17035 Velichko

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17035 Velichko
Discovery [1]
Discovered by LONEOS
Discovery site Anderson Mesa Stn.
Discovery date 22 March 1999
MPC designation (17035) Velichko
Named after
Fedor Velichko
(Ukrainian astronomer)[2]
1999 FC10 · 1989 TD2
1991 EX1
main-belt · Vestian[3]
Orbital characteristics[1]
Epoch 4 September 2017 (JD 2458000.5)
Uncertainty parameter 0
Observation arc 27.44 yr (10,023 days)
Aphelion 2.8032 AU
Perihelion 2.0823 AU
2.4428 AU
Eccentricity 0.1476
3.82 yr (1,395 days)
0° 15m 29.52s / day
Inclination 6.2451°
Physical characteristics
Dimensions 4.19 km (calculated)[3]
4.758±0.314 km[4][5]
2.899±0.001 h[7]
0.4 (assumed)[3]
13.5[1][3] · 13.6[4] · 13.394±0.004 (R)[6] · 13.92±0.30[8]

17035 Velichko, provisional designation 1999 FC10, is a Vestian asteroid from the inner regions of the asteroid belt, approximately 4.5 kilometers in diameter.

It was discovered on 22 March 1999, by LONEOS program at Lowell's Anderson Mesa Station near Flagstaff, Arizona, United States.[9] The asteroid was named after Ukrainian astronomer Fedor Velichko.

Orbit and classification[edit]

Velichko is a core member of the Vesta family, thought to have originated from the Rheasilvia crater, a large impact crater on the south-polar surface of 4 Vesta, which is the main-belt's second-most-massive asteroid after 1 Ceres.

It orbits the Sun in the inner main-belt at a distance of 2.1–2.8 AU once every 3 years and 10 months (1,395 days). Its orbit has an eccentricity of 0.15 and an inclination of 6° with respect to the ecliptic.[1]

The asteroid's observation arc begins 10 years prior to its official discovery observation, with its identification as 1989 TD2 at ESO's La Silla Observatory in October 1989.[9]

Physical characteristics[edit]

Velichko has been characterized as a bright V-type asteroid by Pan-STARRS photometric survey.[8]

Rotation period[edit]

Two photometric lightcurves of Velichko were obtained by French astronomer René Roy at the Blauvac Observatory (627) in France, and by astronomers at the Palomar Transient Factory in California. Lightcurve analysis gave a rotation period of 2.899 and 2.8990 hours with a brightness variation of 0.23 and 0.29 magnitude, respectively (U=2/2).[7][6]

Diameter and albedo[edit]

According to the survey carried out by the NEOWISE mission of NASA's space-based Wide-field Infrared Survey Explorer, Velichko has a diameter of 4.8 kilometers and an albedo of 0.28.[4] The Collaborative Asteroid Lightcurve Link assumes a much higher albedo of 0.40, which is typical value for the bright stony surface of Vestian asteroids, and calculates a shorter diameter of 4.2 kilometers.[3]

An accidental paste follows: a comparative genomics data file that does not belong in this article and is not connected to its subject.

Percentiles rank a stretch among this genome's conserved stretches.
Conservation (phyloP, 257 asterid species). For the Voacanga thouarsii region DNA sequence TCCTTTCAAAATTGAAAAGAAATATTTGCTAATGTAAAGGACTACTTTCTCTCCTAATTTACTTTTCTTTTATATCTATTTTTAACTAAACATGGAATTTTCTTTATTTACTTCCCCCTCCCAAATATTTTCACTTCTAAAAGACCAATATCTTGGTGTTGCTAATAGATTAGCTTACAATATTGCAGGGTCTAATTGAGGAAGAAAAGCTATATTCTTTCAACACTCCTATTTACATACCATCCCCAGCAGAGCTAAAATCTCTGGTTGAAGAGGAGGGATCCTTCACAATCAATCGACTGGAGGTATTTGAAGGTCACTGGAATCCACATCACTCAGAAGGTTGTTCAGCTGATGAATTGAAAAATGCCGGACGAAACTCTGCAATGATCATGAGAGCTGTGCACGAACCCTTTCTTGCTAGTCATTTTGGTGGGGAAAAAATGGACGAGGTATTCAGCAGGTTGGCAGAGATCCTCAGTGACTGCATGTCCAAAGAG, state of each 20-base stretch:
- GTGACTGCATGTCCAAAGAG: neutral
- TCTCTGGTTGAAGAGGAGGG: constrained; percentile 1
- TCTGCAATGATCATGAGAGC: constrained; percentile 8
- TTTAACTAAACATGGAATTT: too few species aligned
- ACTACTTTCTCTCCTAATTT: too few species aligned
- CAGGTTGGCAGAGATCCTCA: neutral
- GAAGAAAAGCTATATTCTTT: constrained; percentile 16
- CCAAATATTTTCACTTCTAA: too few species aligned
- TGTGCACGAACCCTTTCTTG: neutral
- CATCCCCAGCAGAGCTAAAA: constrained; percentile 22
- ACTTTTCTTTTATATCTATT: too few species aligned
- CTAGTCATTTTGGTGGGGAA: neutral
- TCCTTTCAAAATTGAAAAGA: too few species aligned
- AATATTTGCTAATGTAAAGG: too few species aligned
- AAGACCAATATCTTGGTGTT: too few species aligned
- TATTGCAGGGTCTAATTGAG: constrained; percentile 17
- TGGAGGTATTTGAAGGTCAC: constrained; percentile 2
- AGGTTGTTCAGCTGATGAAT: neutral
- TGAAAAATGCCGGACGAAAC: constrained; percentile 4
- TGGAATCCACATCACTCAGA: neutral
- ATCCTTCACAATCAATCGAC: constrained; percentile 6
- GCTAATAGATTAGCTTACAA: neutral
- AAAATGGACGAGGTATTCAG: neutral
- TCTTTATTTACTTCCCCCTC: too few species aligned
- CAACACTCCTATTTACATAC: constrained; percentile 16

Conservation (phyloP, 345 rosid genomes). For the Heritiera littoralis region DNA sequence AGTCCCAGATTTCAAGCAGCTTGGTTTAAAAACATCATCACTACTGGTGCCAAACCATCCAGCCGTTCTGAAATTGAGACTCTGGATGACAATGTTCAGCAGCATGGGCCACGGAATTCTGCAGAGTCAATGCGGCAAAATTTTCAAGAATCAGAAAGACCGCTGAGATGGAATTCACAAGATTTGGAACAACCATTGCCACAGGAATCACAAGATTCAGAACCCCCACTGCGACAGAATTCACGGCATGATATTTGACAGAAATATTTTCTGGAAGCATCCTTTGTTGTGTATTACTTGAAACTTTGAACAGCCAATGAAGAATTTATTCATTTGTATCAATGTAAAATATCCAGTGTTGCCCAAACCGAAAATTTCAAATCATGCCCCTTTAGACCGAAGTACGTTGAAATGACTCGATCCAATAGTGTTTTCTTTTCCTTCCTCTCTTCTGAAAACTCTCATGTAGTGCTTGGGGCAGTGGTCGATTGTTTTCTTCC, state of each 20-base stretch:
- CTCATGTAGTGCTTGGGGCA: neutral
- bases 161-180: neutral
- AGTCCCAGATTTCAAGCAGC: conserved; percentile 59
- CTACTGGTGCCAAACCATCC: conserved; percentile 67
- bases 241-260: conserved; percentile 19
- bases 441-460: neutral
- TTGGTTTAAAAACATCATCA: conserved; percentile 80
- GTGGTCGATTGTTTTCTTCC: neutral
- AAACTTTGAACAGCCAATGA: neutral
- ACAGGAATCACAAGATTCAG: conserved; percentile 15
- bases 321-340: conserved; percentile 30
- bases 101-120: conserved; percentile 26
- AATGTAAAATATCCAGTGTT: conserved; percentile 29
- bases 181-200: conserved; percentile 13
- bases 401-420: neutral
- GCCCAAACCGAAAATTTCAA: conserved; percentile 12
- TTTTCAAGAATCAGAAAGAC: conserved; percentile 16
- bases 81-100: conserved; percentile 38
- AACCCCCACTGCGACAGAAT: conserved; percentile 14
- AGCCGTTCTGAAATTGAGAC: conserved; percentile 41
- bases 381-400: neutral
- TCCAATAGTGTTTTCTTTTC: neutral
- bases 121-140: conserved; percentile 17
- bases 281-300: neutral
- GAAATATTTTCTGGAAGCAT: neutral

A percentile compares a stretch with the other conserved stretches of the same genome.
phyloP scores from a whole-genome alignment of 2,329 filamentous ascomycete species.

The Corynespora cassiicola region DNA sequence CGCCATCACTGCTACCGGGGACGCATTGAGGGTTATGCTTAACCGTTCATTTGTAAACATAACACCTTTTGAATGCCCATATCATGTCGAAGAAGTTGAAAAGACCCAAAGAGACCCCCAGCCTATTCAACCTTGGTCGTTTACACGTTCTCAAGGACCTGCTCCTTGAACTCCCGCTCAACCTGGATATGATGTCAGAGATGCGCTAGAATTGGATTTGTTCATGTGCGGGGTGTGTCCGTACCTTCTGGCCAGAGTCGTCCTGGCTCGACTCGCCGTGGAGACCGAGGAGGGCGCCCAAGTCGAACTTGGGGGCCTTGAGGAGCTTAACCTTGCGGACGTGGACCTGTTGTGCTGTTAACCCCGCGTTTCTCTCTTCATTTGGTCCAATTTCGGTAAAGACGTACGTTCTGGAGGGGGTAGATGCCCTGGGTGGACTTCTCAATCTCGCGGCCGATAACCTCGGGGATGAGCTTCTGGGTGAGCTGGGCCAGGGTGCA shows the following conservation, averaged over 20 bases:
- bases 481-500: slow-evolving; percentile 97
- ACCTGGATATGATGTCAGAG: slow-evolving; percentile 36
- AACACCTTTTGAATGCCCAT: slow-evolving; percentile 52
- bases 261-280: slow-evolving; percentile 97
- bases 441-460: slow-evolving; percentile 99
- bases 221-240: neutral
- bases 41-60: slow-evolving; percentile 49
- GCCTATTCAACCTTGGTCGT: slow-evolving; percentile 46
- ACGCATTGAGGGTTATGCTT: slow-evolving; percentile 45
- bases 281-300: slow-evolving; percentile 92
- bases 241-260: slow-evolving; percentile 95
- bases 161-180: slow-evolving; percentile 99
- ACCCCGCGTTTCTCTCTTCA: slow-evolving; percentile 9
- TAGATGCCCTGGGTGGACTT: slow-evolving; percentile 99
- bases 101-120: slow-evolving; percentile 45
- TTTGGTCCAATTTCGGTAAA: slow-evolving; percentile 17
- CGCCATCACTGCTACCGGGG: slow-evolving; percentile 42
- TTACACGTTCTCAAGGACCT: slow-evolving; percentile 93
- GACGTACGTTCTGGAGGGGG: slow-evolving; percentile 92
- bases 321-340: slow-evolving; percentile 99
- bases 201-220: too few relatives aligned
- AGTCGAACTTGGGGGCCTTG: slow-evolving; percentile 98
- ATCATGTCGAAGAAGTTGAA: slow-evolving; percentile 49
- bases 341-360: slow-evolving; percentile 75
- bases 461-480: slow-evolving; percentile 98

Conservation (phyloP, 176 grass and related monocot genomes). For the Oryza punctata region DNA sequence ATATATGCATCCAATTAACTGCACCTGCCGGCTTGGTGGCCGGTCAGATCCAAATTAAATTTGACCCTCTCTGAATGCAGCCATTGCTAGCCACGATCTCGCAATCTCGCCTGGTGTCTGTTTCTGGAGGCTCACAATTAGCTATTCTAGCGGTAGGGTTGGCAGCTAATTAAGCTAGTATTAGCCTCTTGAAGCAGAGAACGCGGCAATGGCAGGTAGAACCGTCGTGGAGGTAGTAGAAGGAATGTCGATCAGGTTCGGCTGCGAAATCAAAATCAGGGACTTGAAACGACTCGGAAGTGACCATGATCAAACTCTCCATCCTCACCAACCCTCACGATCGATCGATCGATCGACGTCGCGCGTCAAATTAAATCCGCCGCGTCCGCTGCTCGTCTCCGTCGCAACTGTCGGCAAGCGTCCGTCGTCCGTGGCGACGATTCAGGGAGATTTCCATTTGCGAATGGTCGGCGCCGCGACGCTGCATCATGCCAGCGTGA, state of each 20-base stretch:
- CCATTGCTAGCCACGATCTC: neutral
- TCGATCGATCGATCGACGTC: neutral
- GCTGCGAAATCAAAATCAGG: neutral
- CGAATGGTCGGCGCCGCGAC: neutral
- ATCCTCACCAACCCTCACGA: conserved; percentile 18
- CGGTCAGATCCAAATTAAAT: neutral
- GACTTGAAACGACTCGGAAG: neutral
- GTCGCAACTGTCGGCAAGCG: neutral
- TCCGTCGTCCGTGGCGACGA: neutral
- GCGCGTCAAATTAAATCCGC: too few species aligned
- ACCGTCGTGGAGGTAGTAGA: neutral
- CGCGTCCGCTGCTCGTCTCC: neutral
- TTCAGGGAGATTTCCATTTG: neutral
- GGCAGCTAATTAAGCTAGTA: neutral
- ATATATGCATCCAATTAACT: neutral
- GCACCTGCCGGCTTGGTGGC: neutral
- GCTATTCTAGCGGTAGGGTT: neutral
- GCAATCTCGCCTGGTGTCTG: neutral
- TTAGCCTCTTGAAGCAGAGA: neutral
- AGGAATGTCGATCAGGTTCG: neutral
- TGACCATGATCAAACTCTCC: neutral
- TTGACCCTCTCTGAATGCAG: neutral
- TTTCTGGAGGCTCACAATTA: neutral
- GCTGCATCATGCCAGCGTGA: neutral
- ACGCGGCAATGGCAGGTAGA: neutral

This minor planet was named after Ukrainian astronomer Fedor P. Velichko (1957–2013), who was a senior scientist at the Institute of Astronomy of the Ukrainian National University of Kharkiv, and director of the University's Chuguev Observing Station (131), also known as the Chuguevskaya Station. He was an expert on the photometry and polarimetry of small Solar System bodies.[2] The official naming citation was published by the Minor Planet Center on 21 July 2005 (M.P.C. 54563).[10]


  1. ^ a b c d "JPL Small-Body Database Browser: 17035 Velichko (1999 FC10)" (2017-03-11 last obs.). Jet Propulsion Laboratory. Retrieved 26 June 2017. 
  2. ^ a b Schmadel, Lutz D. (2007). Dictionary of Minor Planet Names – (17035) Velichko, Addendum to Fifth Edition: 2003–2005. Springer Berlin Heidelberg. p. 104. ISBN 978-3-540-34360-8. Retrieved 25 January 2016. 
  3. ^ a b c d e f "LCDB Data for (17035) Velichko". Asteroid Lightcurve Database (LCDB). Retrieved 17 May 2016. 
  4. ^ a b c d Mainzer, A.; Grav, T.; Masiero, J.; Hand, E.; Bauer, J.; Tholen, D.; et al. (November 2011). "NEOWISE Studies of Spectrophotometrically Classified Asteroids: Preliminary Results". The Astrophysical Journal. 741 (2): 25. arXiv:1109.6407Freely accessible. Bibcode:2011ApJ...741...90M. doi:10.1088/0004-637X/741/2/90. Retrieved 17 May 2016. 
  5. ^ a b Masiero, Joseph R.; Mainzer, A. K.; Grav, T.; Bauer, J. M.; Cutri, R. M.; Dailey, J.; et al. (November 2011). "Main Belt Asteroids with WISE/NEOWISE. I. Preliminary Albedos and Diameters". The Astrophysical Journal. 741 (2): 20. arXiv:1109.4096Freely accessible. Bibcode:2011ApJ...741...68M. doi:10.1088/0004-637X/741/2/68. Retrieved 3 December 2016. 
  6. ^ a b c Waszczak, Adam; Chang, Chan-Kao; Ofek, Eran O.; Laher, Russ; Masci, Frank; Levitan, David; et al. (September 2015). "Asteroid Light Curves from the Palomar Transient Factory Survey: Rotation Periods and Phase Functions from Sparse Photometry". The Astronomical Journal. 150 (3): 35. arXiv:1504.04041Freely accessible. Bibcode:2015AJ....150...75W. doi:10.1088/0004-6256/150/3/75. Retrieved 17 May 2016. 
  7. ^ a b Behrend, Raoul. "Asteroids and comets rotation curves – (17035) Velichko". Geneva Observatory. Retrieved 17 May 2016. 
  8. ^ a b c Veres, Peter; Jedicke, Robert; Fitzsimmons, Alan; Denneau, Larry; Granvik, Mikael; Bolin, Bryce; et al. (November 2015). "Absolute magnitudes and slope parameters for 250,000 asteroids observed by Pan-STARRS PS1 - Preliminary results". Icarus. 261: 34–47. arXiv:1506.00762Freely accessible. Bibcode:2015Icar..261...34V. doi:10.1016/j.icarus.2015.08.007. Retrieved 17 May 2016. 
  9. ^ a b "17035 Velichko (1999 FC10)". Minor Planet Center. Retrieved 25 January 2016. 
  10. ^ "MPC/MPO/MPS Archive". Minor Planet Center. Retrieved 17 May 2016. 

External links[edit]